China and Panama: Making Things Clear

By Julio Yao Villalaz on September 1, 2019

Since the Panamanian government of Juan Carlos Varela established relations with Peoples’ Republic of China in 2017, the pressures to defame, distort and discredit the objectives of a normal relationship with Beijing have not ceased, including inventing and attributing to them crazy intentions that only exist in the unbalanced minds of those who manage US foreign policy.

Many scientists, psychologists and analysts have described President Trump as an international threat. One only has to look at the commercial war against China, the cause of an economic instability that harms everyone, apart from its meddling in Hong Kong to destabilize the Peoples’ Republic of China.

This pressure constitutes a clear intervention into the affairs of Panama and China, and is an open violation of international law which of course constitutes a conduct consistent with Washington’s decision to ignore world law in general. According to the U.S. everyone has to submit and pay homage to its alleged exceptionality, as if we were its lapdog or, better said, its backyard.

But Panama does respect the rules of the game that the rest of the world abides by, and we therefore demand reciprocal treatment.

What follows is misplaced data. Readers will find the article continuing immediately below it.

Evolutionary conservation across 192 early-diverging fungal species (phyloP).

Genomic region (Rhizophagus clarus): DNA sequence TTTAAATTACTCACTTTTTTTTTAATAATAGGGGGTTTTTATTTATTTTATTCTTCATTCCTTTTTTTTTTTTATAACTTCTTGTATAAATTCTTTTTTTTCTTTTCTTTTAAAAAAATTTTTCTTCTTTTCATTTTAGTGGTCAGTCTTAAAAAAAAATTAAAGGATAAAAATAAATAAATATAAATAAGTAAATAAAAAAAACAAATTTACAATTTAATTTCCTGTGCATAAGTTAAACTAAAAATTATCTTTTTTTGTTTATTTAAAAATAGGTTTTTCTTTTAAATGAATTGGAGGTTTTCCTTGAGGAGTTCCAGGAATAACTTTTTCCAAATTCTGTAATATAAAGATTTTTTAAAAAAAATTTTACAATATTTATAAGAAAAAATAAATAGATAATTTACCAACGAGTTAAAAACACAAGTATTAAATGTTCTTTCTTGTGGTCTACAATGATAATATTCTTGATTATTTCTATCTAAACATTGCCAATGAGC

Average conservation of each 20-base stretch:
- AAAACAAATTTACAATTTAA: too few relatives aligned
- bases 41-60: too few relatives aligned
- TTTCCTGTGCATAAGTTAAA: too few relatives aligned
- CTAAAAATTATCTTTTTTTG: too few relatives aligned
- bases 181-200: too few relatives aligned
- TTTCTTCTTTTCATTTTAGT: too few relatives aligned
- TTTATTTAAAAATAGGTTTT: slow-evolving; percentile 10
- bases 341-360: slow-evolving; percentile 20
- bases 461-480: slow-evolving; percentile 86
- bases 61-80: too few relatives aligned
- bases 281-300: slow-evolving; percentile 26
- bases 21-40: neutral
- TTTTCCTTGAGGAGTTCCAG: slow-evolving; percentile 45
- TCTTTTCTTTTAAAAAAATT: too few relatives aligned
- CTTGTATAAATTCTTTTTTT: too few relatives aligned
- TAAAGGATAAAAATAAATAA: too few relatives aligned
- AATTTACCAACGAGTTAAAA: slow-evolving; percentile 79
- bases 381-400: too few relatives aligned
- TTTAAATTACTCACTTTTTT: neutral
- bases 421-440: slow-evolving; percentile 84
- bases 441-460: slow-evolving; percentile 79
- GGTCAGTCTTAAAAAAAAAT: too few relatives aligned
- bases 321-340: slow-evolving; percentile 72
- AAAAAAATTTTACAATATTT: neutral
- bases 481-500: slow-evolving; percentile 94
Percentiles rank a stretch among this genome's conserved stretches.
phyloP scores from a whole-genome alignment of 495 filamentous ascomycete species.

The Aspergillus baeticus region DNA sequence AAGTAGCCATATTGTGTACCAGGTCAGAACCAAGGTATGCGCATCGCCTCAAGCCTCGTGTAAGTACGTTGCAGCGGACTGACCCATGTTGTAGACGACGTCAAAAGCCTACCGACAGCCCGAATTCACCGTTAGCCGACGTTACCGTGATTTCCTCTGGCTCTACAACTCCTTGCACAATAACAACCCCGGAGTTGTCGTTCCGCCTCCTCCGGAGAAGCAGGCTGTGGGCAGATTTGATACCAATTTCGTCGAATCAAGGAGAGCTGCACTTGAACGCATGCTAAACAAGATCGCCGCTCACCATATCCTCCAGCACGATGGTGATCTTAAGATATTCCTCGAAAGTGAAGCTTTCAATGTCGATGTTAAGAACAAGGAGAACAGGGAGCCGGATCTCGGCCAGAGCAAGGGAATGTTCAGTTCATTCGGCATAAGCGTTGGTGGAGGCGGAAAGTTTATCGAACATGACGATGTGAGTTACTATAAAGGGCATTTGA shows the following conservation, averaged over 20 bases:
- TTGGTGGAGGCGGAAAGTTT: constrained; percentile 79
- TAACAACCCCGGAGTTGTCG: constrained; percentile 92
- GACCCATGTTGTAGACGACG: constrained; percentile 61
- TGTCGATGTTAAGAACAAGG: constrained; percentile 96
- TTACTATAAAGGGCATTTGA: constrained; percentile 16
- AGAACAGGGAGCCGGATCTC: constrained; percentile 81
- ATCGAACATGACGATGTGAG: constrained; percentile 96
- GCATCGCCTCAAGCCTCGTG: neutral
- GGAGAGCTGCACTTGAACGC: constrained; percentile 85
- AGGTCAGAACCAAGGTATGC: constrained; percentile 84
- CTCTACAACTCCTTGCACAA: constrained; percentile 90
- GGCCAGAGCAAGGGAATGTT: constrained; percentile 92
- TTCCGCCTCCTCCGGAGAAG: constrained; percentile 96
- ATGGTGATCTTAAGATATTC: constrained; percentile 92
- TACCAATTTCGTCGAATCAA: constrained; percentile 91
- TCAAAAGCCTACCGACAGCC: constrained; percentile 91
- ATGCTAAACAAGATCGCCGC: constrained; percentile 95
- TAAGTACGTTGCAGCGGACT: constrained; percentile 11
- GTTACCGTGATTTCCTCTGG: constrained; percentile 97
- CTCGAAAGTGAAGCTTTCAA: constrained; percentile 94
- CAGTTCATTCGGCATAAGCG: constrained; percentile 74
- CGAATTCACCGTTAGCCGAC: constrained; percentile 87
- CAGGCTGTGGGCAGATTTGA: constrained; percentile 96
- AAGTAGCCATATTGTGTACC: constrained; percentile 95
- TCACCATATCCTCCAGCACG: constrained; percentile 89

We are accustomed to US interventions and to have to listen to the nonsense of its rulers. President Trump, for example, has said that climate change does not exist and that it is a conspiracy theory, although he privately acknowledges that it does. Meanwhile because they threaten the national security of the U.S., Trump has raised the specter of bombing hurricanes with nuclear weapons to prevent them from reaching its shores.

One of Trump’s attack dogs, Secretary of State Mike Pompeo, as well as Admirals Kurt Tidd and Craig Feller of the Southern Command have all said that China’s presence in the Panama Canal is a threat to the safety of the waterway, without giving any reasons.

According to the Department of Defense, the only time the security of the Canal was disrupted and it had to be closed, was when the U.S. military invaded in 1989 killing 1,000 Panamanians; an event China had nothing to do with.

Robert Evan Ellis, from the U.S. War College’s Institute of Strategic Studies – sent to Panama by the State Department to study (spy on) China’s advances – Beijing’s has proposed investments in areas such as energy, logistics and telecommunications, all deemed ‘suspicious’.

Since 1990 Panama has controlled their own Canal so what right does the U.S. have to disqualify China’s investments in our development or in the Canal?

Aren’t the fourteen illegal military bases, of which our country knew nothing, more ‘suspicious’? Weren’t the activities of the U.S. Southern Command, where all the coups d’état and genocides in the region were forged, like Plan Condor,   more ‘suspicious’?

Ellis is warning us that China can ‘own’ the complex of existing ports at both entrances of the Canal, ignoring that they belong to the Hutchinson Ports company  and not to the Government of China and whose operation conforms to the laws of our country.

Ellis conceived the notion that China might win contracts to build the fourth bridge and that the Panama Canal Authority has a ‘corrupt’ Board of Directors that poses a risk to the interoceanic waterway.